• Communicate with Your Partner – Communication with your pickleball partner on the court is key on multiple levels. For instance, communicate your limitations to your partner (e.g. are you able to run back for a lob?), and communication on every shot who is going to hit the pickleball. Communication will help avoid collisions and other confusion on the pickleball court. Also, be sure to communicate with your partner and your opponents (and even yell to stop the point) if any obstacles or dangers are on the pickleball court, such as a stray pickleball. 
  • Wear Proper Pickleball Shoes – Proper pickleball shoes and other attire will prevent injury on the pickleball court by providing support for pickleball-related movements (such as side-to-side movements and lots of small steps on a hard court). Running shoes are better than sandals (which are definitely not appropriate), but court shoes are better than running shoes, as court shoes are designed to support lateral movements, while running shoes are designed to support running forward.
  • Use Proper Equipment – Check to make sure that you are using proper pickleball equipment that is suited for you. If you are not using proper pickleball equipment, it could lead to unintended injuries on the pickleball court. For instance, if your pickleball paddle is too heavy, it could lead to painful “tennis elbow.” 
  • Stretch and Warm Up – Prior to starting pickleball play, stretch and warm up properly to loosen up your muscles. A proper stretch and warm-up will help prevent injury, such as a pulled muscle. If anything, focus on the high-risk areas of injury on the pickleball court, which include the lower extremity, upper extremity, and head/neck (for further information, see Pickler’s blog on What Are the Most Common Pickleball Injuries?). Also, consider stretching after you play and cooling down properly to further prevent injury.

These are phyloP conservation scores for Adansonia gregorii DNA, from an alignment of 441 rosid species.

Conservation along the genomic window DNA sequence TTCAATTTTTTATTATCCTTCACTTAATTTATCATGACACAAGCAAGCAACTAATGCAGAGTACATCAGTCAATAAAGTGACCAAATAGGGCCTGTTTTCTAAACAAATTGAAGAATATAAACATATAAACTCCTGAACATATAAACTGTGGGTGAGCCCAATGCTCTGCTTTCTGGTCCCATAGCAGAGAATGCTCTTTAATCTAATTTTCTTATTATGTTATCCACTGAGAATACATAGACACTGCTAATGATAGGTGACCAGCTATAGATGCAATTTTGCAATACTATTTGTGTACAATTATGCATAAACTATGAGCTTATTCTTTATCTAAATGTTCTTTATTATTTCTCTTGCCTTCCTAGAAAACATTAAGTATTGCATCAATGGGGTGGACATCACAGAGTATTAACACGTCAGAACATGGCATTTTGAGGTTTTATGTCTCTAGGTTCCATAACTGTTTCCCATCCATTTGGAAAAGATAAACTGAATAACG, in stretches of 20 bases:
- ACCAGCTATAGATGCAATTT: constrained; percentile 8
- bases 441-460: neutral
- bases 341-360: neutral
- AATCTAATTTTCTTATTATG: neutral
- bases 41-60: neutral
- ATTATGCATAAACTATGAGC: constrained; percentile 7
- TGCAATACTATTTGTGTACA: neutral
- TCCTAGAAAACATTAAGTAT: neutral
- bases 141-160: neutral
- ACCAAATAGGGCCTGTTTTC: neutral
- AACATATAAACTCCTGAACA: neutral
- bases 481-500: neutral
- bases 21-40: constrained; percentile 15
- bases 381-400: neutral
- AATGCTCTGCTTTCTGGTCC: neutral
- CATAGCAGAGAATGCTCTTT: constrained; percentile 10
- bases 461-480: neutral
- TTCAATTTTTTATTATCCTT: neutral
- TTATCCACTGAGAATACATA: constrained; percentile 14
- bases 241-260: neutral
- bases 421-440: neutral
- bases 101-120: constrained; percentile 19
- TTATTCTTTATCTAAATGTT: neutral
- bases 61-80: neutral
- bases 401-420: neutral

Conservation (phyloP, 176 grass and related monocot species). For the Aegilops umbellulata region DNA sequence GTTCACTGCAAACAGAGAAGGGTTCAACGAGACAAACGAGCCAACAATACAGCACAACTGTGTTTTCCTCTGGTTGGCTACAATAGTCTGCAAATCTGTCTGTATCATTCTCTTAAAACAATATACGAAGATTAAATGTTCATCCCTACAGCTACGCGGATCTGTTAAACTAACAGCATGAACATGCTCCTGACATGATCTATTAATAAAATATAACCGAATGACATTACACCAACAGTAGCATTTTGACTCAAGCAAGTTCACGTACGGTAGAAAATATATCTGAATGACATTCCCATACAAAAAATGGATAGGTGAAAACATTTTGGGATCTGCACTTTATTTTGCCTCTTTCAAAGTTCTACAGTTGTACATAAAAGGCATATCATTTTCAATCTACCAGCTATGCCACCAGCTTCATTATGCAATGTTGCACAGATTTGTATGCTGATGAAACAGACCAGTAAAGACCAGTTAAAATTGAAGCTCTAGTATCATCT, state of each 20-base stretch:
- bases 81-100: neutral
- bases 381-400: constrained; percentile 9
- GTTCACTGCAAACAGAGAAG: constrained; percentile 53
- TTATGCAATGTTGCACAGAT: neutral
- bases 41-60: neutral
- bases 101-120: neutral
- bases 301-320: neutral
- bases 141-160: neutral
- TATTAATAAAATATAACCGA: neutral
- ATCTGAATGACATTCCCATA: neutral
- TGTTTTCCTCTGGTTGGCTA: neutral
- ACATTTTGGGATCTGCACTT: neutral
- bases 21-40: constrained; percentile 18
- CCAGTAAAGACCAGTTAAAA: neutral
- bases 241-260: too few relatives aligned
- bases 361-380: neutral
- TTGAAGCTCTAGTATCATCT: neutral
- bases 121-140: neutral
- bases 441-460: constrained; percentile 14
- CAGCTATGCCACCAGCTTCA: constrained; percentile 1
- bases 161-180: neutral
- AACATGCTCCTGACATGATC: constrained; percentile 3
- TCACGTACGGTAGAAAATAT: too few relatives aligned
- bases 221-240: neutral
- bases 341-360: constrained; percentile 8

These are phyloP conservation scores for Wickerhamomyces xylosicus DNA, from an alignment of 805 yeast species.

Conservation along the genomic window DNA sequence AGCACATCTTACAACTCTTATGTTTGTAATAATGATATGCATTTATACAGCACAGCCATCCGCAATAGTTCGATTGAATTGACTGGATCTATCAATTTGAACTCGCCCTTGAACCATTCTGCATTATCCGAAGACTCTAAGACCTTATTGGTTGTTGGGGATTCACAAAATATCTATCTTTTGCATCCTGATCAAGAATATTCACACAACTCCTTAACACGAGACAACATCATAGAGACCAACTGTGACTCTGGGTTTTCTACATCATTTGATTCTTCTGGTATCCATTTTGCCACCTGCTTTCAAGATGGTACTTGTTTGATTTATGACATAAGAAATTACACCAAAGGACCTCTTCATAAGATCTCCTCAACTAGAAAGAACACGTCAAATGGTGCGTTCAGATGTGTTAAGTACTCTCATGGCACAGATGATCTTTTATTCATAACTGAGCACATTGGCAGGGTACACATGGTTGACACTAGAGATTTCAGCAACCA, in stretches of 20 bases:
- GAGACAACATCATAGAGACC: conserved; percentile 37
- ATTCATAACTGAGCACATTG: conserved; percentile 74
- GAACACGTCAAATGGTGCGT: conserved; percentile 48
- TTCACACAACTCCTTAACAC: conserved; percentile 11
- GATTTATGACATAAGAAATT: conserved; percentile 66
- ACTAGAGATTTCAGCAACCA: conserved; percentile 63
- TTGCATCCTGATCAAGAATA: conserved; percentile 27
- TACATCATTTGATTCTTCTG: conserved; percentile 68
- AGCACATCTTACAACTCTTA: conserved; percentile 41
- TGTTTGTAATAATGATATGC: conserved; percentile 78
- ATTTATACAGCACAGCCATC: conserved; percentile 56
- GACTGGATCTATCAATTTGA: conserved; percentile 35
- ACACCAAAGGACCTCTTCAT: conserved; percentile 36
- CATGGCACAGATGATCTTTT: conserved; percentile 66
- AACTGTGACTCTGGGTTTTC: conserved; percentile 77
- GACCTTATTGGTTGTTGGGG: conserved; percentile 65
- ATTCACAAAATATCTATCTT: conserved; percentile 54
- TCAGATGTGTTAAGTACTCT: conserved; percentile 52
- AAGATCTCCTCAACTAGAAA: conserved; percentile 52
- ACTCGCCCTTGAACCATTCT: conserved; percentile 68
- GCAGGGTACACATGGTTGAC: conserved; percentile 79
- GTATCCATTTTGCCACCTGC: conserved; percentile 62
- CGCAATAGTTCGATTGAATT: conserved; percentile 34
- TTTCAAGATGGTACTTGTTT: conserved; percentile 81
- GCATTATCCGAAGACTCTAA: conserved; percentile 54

• Consider Wearing Eye Protection – Eye protection is not mandated on the pickleball courts; however, it is highly recommended. Consider wearing eye protection to protect high-speed pickleballs from hitting your eye area or eye socket.
  • Hydrate! – Prior to, during and after playing pickleball, be sure to hydrate. Playing pickleball will likely cause you to sweat, so it is important to replace the electrolytes lost on the pickleball court and keep yourself hydrated.
  • Protect Yourself from the Sun – If you like to play pickleball outdoors, remember to protect yourself from the sun. This includes wearing sunscreen, wearing a hat, and finding shade when you can.
  • Consider Consulting with Your Doctor – If you are worried about your own personal limitations on the pickleball court, or have nagging aches and pains, consider consulting with your doctor. Your doctor can help you understand any risks you may have on the pickleball court, as well as help you implement measures to prevent injury.
  • Have an Emergency Plan in Place – At times, injury is unavoidable on the pickleball court, as accidents sometimes just happen. In the event of these unfortunate situations, be sure to have a plan in place on how to handle an emergency on the pickleball court.
  • Teach Others Good Habits – Encourage others to exercise good safety habits on the pickleball court. Pickleball is most commonly played in doubles, so your safety could depend on how serious your partner is about safety on the pickleball courts. Plus, pickleball is a social sport with a strong sense of community. It is important to look out for each other and foster a healthy community of Picklers!

Do you follow, and encourage others to follow, these pickleball safety tips? Do you have any safety tips to add?